Returning to England the same year to sort out his estate, he was arrested almost immediately  for refusing to take the oath of allegiance, and spent the next four years in the New prison in Southwark.    Released under a brief amnesty he was banished to the Continent, arriving at Douai for the second time in August 1618. He was then moved to the English College, Rome, assuming the name Claxton, by which he was principally known for the rest of his life. He remained there until 1623 when he was ordained to the priesthood.
     He then returned to England intending to join the Society of Jesus as soon as formalities permitted,  and passed the next three years ministering in the north of England, specifically Yorkshire and Durham, during which time he brought the Sacraments to many, including those sick and dying from the plague in Newcastle.
     In 1626 he was captured whilst leaving the county by boat – and subsequently spent the next four years in prison, initially in York Gaol, and thereafter in York Castle. Whilst officially suspected of being a priest, it could not be proved, and in 1630 he was released  and ordered to leave the country.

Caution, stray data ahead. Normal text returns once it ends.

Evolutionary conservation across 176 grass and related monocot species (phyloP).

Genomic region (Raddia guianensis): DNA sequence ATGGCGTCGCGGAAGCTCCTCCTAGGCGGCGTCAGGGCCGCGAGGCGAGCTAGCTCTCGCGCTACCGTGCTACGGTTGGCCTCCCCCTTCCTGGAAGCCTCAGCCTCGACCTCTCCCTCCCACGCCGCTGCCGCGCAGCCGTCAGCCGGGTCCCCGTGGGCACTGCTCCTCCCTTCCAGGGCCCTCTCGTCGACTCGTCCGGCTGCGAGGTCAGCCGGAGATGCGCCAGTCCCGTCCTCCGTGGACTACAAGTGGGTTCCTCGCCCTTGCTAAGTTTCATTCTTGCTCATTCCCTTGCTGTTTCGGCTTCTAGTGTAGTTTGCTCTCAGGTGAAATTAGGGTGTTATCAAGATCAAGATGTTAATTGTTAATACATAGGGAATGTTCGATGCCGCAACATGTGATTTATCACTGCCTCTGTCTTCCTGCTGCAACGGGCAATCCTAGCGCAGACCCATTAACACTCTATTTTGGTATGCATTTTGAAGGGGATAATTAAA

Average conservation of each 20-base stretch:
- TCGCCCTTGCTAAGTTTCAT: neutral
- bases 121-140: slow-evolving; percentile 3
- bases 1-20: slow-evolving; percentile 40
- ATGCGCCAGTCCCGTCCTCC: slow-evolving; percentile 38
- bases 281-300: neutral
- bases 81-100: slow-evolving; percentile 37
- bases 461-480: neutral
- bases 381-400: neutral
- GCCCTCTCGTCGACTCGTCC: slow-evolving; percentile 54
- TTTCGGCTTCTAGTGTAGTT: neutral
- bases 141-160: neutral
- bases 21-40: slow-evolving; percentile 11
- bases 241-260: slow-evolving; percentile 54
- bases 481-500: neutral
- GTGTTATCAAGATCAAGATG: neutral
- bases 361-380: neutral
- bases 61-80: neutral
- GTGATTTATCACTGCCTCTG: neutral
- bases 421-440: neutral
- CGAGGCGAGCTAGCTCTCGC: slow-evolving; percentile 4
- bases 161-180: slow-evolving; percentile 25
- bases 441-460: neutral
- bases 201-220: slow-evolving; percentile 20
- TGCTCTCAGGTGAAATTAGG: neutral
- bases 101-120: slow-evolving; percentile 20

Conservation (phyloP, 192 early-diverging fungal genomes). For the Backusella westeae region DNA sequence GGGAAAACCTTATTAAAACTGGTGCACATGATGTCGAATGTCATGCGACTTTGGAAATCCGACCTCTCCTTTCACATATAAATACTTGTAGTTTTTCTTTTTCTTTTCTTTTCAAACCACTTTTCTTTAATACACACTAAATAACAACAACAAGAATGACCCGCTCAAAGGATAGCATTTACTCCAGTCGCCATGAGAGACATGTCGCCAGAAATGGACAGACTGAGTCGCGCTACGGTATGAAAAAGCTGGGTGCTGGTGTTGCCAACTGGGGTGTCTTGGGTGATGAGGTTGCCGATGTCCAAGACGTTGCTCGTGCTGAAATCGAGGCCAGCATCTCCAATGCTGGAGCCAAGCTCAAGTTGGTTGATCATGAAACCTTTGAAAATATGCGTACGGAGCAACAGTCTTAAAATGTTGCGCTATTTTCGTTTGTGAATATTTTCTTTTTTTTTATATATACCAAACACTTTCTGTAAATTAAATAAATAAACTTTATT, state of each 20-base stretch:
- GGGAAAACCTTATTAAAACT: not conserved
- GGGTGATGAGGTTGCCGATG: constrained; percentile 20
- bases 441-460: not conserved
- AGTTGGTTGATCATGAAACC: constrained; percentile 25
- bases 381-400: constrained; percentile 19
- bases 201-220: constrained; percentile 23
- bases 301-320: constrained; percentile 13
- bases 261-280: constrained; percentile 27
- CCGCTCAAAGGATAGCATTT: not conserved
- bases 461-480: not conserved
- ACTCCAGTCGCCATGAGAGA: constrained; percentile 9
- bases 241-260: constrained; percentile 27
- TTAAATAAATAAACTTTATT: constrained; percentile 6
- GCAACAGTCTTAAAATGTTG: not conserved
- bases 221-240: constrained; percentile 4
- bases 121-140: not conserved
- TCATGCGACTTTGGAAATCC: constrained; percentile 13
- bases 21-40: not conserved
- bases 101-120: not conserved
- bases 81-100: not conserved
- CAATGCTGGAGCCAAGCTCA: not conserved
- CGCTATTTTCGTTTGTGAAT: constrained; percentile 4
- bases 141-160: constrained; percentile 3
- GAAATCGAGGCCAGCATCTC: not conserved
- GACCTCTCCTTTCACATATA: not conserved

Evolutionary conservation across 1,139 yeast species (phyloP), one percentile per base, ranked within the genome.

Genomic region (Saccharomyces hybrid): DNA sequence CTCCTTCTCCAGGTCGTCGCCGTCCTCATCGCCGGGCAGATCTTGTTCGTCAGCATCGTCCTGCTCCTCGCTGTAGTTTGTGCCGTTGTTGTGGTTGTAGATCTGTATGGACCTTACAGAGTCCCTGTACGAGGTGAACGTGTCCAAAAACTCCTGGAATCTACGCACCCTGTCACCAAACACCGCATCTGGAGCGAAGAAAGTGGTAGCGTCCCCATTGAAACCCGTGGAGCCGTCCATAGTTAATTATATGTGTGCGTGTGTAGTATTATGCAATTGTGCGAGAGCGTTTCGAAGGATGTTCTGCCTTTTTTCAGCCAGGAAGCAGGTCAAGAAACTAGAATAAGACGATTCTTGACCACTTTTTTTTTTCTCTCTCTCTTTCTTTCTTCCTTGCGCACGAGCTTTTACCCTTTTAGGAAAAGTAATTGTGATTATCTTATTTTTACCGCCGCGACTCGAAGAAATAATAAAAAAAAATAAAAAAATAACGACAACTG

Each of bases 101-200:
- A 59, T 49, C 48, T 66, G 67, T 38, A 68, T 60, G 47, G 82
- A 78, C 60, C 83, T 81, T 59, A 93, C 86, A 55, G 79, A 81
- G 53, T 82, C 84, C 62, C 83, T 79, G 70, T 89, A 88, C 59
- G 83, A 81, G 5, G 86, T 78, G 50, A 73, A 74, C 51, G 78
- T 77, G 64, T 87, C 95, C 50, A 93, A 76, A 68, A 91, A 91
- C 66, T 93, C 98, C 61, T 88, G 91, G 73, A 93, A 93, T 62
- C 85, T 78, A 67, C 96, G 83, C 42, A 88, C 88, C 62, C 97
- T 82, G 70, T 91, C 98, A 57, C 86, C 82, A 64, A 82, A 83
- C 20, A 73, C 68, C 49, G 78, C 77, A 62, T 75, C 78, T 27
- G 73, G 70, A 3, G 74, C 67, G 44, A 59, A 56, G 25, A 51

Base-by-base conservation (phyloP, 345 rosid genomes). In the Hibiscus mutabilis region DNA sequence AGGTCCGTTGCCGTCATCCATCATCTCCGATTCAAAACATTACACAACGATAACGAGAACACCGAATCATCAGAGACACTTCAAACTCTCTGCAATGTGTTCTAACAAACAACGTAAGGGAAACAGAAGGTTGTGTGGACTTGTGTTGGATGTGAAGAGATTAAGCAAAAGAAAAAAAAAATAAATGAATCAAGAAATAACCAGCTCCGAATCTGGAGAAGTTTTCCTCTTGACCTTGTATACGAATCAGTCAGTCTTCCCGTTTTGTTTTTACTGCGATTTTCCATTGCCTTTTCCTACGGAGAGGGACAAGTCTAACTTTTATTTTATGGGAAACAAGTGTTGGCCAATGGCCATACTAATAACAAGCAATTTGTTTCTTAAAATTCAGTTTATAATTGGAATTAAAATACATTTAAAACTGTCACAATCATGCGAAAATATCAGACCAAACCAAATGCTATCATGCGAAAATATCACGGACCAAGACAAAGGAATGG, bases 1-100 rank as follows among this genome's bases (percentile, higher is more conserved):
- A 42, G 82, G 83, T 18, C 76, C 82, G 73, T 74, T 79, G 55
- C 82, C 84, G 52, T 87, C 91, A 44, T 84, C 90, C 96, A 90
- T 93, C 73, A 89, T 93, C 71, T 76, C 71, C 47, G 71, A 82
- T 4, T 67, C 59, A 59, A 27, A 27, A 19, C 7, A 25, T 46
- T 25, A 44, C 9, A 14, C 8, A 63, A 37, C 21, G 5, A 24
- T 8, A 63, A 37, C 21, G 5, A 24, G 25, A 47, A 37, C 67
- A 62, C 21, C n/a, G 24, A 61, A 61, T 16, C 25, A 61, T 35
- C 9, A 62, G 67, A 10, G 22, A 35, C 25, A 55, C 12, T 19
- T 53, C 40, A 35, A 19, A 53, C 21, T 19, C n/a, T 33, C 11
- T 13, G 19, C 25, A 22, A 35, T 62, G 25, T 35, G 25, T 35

The next three years were spent at the Jesuit seminary at Watten, in Belgium, during which time his work included the spiritual care of English soldiers involved in  fighting against the Dutch forces, followed by a year at the Jesuit church in Liege. Then at the end of 1633 he again set sail for England, destined on this occasion for London.      
     Plots and pamphlets fuelled the anti-Catholic sentiments of the common people. Tales of the 'Gunpowder Plot' were kept alive, and the thirty English Jesuits working in London were represented as a secret regiment of four orders, waiting and working for the chance to overturn the realm. The first ‘order’ comprised ‘ecclesiastics, the second  politicians, the third  seculars, and  the last- the intelligencers or spies, men of an inferior sort.’ who insinuated themselves into the service of great men so cleverly that gentleman were cautioned ‘lest they entertain a Jesuit or Roman spy in their houses instead of a servant’ .It was said that the chief plotters had imported a special ‘India- nut stuffed with the 'most- sharp' poison’ which was kept prepared for the King’s assassination’.

                                 KING CHARLES I